Saving $10,000 is a wonderful accomplishment but it's critical to put that hard-earned cash to good use. With $10,000 in savings, there are many things you could do, but here are five safe and wise ways to allocate your cash.
What Would You Do With $10,000?
Boost 401(k) Savings
Using $10,000 in savings to increase your 401(k) savings is a great idea, especially if your employer matches contributions. Say your employer matches your contributions up to 5% of your pay, but you're currently only contributing 3%. In that case, you're essentially forfeiting 2% of your monthly salary. Consider increasing your contributions to the company match level. The 2019 contribution limit on 401k plans is $19,000—the catch-up contribution those 50 and over can add is $6,000, for a total of $25,000.
The benefits—returns, tax deductions, or otherwise—you’ll get from investing or paying debt generally outweigh the return offered from savings accounts, although the decision must be balanced with the benefits of financial security.
Open an Individual Retirement Account
There are two options for individual retirement accounts (IRAs)—traditional and Roth. The main difference is the tax treatment of contributions and withdrawals. With a traditional IRA, you can write off contributions on your taxes each year, but your withdrawals are taxed during retirement. With a Roth IRA, you contribute after-tax dollars but pay no taxes on withdrawals. The IRS website for a full list of restrictions, penalties, and other terms. For 2019, the contribution limit for both IRAs is $6,000, or $7,000 for those 50 and older.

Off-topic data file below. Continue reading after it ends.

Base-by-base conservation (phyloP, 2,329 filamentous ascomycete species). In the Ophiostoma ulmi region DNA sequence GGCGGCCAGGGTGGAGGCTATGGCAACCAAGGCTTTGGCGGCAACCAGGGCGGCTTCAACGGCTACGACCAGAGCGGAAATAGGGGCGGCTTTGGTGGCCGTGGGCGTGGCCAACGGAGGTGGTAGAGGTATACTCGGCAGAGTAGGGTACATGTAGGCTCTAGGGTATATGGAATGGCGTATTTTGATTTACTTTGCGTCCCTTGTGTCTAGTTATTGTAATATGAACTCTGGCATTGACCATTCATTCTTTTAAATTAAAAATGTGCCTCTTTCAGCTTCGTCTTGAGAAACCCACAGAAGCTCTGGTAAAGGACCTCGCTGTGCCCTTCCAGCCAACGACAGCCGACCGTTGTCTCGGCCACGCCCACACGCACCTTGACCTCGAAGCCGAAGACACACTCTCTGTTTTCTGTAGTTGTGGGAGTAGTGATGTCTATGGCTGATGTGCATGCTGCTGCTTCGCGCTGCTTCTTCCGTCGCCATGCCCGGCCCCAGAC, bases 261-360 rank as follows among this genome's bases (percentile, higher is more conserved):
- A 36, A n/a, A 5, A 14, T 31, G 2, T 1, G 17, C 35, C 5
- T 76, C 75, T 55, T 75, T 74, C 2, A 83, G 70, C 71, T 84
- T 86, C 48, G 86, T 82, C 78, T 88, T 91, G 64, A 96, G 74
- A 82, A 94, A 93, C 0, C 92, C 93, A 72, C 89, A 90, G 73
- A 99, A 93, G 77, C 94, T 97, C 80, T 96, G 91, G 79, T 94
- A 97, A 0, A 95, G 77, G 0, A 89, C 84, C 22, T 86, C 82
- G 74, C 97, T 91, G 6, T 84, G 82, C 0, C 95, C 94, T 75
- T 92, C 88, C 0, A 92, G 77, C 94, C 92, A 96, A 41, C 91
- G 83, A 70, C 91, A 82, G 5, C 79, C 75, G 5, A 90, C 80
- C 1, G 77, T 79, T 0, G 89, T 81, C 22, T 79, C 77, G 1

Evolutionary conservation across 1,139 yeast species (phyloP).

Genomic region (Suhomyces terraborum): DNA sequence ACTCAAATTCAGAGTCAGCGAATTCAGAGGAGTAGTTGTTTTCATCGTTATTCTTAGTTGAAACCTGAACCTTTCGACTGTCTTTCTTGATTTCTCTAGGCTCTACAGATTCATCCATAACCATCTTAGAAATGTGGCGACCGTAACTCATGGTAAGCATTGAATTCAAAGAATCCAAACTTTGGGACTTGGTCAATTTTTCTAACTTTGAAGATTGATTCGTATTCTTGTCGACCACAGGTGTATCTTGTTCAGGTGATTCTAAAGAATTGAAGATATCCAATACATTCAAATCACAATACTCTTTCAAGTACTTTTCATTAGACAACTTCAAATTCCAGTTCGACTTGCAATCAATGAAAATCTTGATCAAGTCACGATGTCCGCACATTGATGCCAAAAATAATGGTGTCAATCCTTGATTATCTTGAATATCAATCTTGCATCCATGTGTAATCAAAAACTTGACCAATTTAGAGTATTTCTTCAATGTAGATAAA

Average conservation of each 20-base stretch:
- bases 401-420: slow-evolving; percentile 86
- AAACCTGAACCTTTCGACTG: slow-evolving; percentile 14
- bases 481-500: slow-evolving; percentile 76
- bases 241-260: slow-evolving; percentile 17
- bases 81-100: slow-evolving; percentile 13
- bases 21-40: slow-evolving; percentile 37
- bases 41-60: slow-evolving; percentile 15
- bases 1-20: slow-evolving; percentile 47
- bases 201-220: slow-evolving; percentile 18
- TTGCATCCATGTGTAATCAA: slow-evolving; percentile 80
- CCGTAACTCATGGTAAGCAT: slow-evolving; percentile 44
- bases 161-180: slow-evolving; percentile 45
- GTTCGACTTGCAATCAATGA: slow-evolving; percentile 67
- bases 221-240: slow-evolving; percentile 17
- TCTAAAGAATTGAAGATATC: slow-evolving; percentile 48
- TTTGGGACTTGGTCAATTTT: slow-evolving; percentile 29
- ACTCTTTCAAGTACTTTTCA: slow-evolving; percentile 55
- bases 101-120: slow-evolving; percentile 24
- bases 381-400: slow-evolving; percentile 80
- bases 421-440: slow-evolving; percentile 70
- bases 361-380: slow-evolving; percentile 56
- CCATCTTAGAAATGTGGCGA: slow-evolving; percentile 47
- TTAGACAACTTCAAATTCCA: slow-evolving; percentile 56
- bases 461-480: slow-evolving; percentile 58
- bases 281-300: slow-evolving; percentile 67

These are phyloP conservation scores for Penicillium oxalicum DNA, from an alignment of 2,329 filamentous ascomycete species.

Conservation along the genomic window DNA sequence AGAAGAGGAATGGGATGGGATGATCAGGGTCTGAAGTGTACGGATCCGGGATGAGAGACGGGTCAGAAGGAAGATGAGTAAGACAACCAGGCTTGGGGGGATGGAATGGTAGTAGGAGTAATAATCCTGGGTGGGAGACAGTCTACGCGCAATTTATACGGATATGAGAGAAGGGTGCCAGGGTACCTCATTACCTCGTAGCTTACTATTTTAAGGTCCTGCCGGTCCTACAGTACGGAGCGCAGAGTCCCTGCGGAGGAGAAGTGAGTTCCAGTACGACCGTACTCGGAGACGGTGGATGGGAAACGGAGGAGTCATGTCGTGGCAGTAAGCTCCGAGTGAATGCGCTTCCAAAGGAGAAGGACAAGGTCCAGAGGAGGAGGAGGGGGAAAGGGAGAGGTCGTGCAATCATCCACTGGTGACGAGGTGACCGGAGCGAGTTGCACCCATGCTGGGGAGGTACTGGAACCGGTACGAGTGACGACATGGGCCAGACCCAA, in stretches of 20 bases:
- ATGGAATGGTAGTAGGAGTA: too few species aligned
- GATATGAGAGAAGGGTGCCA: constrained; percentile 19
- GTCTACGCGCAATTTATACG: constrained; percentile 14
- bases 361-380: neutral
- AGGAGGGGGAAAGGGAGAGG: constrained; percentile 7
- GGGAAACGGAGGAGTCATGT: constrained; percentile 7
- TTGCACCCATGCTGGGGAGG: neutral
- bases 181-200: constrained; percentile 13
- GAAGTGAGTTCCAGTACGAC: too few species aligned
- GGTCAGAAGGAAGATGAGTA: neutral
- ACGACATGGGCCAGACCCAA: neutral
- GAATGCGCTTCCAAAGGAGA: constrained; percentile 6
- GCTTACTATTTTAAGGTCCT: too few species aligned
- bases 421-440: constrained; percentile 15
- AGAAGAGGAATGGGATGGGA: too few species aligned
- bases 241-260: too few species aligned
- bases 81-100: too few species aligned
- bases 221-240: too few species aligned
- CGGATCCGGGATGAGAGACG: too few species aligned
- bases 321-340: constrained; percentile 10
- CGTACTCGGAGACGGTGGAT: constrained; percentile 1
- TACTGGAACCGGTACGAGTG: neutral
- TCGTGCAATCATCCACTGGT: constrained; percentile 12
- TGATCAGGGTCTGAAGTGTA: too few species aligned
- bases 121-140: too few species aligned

- Using $10,000 in savings to invest or pay down debt are financially savvy decisions.
- A few of the best investment options include increasing your 401(k) contribution and opening an IRA or 529.
- There might be cases where using your savings to make additional payments on your mortgage makes financial sense.
- Paying down high-interest in many cases should be the highest priority, as the rate charged is usually higher than any return you’ll generate from investing.
Start a College Fund
You may also want to take your nest egg and invest it in your child's college fund. Your best bet is a 529 plan. The cost of college continues to rise, and anything you can do to help pay for these expenses can help your children lessen their reliance on student loans. 529 contributions not deductible on federal taxes, but depending on where you live, they might be deductible on your state income tax return. Gains on money invested in 529 plans are tax-free, as are withdrawals when used for college or educational purposes.
One of the key benefits of investing more of your money in your 401(k), IRA, or 529 is that you’re effectively investing in the stock market. While it is considered riskier than your checking or savings account, you’ll get a much better return on investment (ROI). The long-term average annual return of the S&P 500 is 8%, which easily tops most savings accounts offer between 2% and 3% today.
Increase Your Mortgage Payments
Say you're 10 years into a $200,000, 30-year fixed mortgage at 6%. Increasing your monthly payment by just $100 could save nearly $19,000 over the life of the loan, and you'll pay off your mortgage almost three years earlier. In many cases, the rate on your mortgage, with the current average 30-year fixed mortgage rate being around 4%, is higher than savings account rates.
Pay Down Debt
Using some of your $10,000 in savings to pay off high-interest credit card or other loan debt is usually always the first step. That’s because the high interest charged on most credit cards and consumer loans means you’re effectively losing money. That is, the money you’d make investing that $10,000 in savings into an investment account or savings account would be less than the interest charged on your debt. Putting extra money toward paying down high-interest debt is financially savvy, assuming you have your emergency fund funded.
The Bottom Line
Now that you've worked hard to save $10,000, it's time to get your money working for you. Research all fees and expenses that may come with any investment you choose, as some fees can really take a chunk out of your investment over the long-term—you don't want your investment efforts to have an adverse effect on your savings.